Lotus Notes and Domino boast new features

Every now and then, IBM Corp. proves that it deserves to be in the office suite market by revamping its Lotus suite.

I took a look at IBM's Lotus Notes and Domino 6.5.1, having reviewed Version 6 of both products last year. The latest release is a big upgrade in both features and usability.

The e-mail component of the suite has several advances, some of which play catch-up to the dominant Microsoft Outlook, but Notes does have nice touches missing from Outlook.

If a Notes message has been forwarded or is a reply, it says so. Of course, most other e-mail systems already do that. But in the 'not seen before' category, a follow-up button launches a square text box where you can type information in sticky-note style. It pops up each time you look at the e-mail.

You can also set alarms from the e-mail program to remind you of meetings or tasks related to a message.

Administrative workers will adore the new drag-and-drop calendar interface. When a message arrives that seems to merit scheduling a meeting, you drag it over to the calendar icon and specify the meeting time. Lotus automatically fills in invitees from the message in the 'To' field and fills in optional others in the 'cc' field.

This new fill-in-everything technology helps you set mail rules elsewhere within the suite. Mail rules are nothing new, but few people actually use them because they are so awkward to create.

With the new Lotus, however, most of the info is already filled in when you click to set a rule. Depending on what message is open when you make a rule, the software fills in sender name, domain and subject line. All you have to do is make the rule you want to apply to that category of mail.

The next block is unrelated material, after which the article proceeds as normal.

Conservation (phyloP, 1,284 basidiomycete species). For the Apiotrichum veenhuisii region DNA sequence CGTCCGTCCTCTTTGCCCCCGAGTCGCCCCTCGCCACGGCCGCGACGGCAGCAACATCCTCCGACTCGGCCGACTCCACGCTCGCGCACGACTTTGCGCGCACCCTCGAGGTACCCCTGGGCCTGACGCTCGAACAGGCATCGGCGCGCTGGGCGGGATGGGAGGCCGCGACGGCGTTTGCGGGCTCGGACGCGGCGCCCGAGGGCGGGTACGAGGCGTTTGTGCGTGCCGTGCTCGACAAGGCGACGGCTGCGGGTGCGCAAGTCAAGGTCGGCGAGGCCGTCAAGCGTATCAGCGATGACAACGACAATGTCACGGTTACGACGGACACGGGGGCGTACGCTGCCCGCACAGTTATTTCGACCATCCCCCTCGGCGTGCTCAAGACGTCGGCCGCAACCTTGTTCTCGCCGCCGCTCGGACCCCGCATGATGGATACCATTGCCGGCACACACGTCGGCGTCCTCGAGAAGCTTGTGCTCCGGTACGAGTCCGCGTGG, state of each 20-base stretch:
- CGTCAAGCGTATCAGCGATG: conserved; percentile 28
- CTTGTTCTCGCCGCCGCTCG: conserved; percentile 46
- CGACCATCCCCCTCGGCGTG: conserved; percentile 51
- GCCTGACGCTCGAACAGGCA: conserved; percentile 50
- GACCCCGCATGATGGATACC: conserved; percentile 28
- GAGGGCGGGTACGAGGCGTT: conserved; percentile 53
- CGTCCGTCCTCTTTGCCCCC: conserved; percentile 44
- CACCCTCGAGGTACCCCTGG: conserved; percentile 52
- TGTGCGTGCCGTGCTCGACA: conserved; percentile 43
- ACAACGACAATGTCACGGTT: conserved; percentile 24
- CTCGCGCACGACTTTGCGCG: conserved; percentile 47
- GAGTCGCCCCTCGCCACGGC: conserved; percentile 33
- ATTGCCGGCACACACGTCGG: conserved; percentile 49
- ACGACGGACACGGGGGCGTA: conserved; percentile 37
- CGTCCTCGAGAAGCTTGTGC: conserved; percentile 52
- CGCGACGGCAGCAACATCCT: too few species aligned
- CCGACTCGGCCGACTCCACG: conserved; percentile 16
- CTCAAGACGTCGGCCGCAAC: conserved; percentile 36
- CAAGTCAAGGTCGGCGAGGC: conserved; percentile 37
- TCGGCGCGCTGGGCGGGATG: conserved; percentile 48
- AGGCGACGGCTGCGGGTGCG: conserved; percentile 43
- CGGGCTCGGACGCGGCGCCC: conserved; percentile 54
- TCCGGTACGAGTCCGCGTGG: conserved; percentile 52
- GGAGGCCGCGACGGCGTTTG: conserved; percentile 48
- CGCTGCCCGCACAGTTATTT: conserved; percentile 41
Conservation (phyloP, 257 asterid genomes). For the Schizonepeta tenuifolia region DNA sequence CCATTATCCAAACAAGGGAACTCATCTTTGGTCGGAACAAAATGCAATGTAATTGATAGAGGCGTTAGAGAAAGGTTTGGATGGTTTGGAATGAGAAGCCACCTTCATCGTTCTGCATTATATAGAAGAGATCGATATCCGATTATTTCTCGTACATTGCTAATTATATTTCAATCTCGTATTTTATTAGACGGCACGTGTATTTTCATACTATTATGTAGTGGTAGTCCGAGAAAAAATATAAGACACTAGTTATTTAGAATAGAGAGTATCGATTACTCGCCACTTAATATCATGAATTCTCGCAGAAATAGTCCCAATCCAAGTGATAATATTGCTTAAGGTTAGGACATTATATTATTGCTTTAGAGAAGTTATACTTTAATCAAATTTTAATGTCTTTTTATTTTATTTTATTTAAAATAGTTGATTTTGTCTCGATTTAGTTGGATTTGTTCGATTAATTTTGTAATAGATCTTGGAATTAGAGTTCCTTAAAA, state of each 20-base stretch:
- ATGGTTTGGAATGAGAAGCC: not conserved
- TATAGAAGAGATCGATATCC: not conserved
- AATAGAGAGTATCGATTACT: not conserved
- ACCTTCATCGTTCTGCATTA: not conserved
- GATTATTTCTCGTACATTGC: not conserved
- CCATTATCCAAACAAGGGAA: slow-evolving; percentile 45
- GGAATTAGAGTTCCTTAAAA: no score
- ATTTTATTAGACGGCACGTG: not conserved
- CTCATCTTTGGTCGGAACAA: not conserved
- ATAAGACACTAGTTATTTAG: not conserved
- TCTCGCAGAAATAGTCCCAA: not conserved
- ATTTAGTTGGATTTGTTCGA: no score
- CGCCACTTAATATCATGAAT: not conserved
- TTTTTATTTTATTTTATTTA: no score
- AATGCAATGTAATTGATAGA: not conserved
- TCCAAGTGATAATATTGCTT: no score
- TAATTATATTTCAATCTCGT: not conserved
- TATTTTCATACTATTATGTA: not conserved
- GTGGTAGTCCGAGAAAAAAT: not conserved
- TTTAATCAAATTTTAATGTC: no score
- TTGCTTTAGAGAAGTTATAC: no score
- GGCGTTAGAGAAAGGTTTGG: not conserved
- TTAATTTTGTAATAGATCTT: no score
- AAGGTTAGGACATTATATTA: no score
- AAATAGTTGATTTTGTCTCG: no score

The Notes calendar can do something that a lot of software developers talk about but have never quite perfected before: the delta shift.

Say you hold meetings in your office every other day from 3 p.m. to 4 p.m., except on Monday when the meeting is 1 p.m. to 2 p.m. Then something happens that causes a Monday meeting to be pushed back an hour.

The program knows that all the meetings are related because that is how you set it up. It presents several options when you start to change the time of one meeting. You can apply the change to Monday only and leave the rest alone, push all the meetings back an hour even if they're scheduled for different times, or move all the meetings to the new time.

This is a terrific feature if you have long-term meeting plans where one change affects the entire schedule. It's neat to watch the Notes calendar automatically bring your schedule back into sync.

Lotus is also out in front in the new game of spam control. You can block a sender, which most e-mail programs do these days, but you can also block an entire domain.

Say you are receiving frequent spam from a domain in Eastern Europe, but with different user names every day. Simply block that domain and eliminate the problem altogether.

IBM has set its sights squarely on Microsoft Corp.'s business with Domino Access for Microsoft Outlook. If you have a large user base accustomed to Outlook but you would prefer to administer with Domino at the back end, now you can. Outlook will work just as it always has, but with an interface to Domino.

I didn't notice any difference in the operation, and I suspect none of your users will, either.

The reason IBM put the .1 at the end of the version number was to emphasize that the suite is now cross-compatible in both design and look.

Microsoft has been bragging for some time that users need learn only one program in the Office suite to have at least mild proficiency with the rest. Things look and feel the same no matter what suite program is open.

That's a big selling point, and IBM/Lotus has finally caught on.

About the Author

John Breeden II is a freelance technology writer for GCN.


  • Records management: Look beyond the NARA mandates

    Pandemic tests electronic records management

    Between the rush enable more virtual collaboration, stalled digitization of archived records and managing records that reside in datasets, records management executives are sorting through new challenges.

  • boy learning at home (Travelpixs/Shutterstock.com)

    Tucson’s community wireless bridges the digital divide

    The city built cell sites at government-owned facilities such as fire departments and libraries that were already connected to Tucson’s existing fiber backbone.

Stay Connected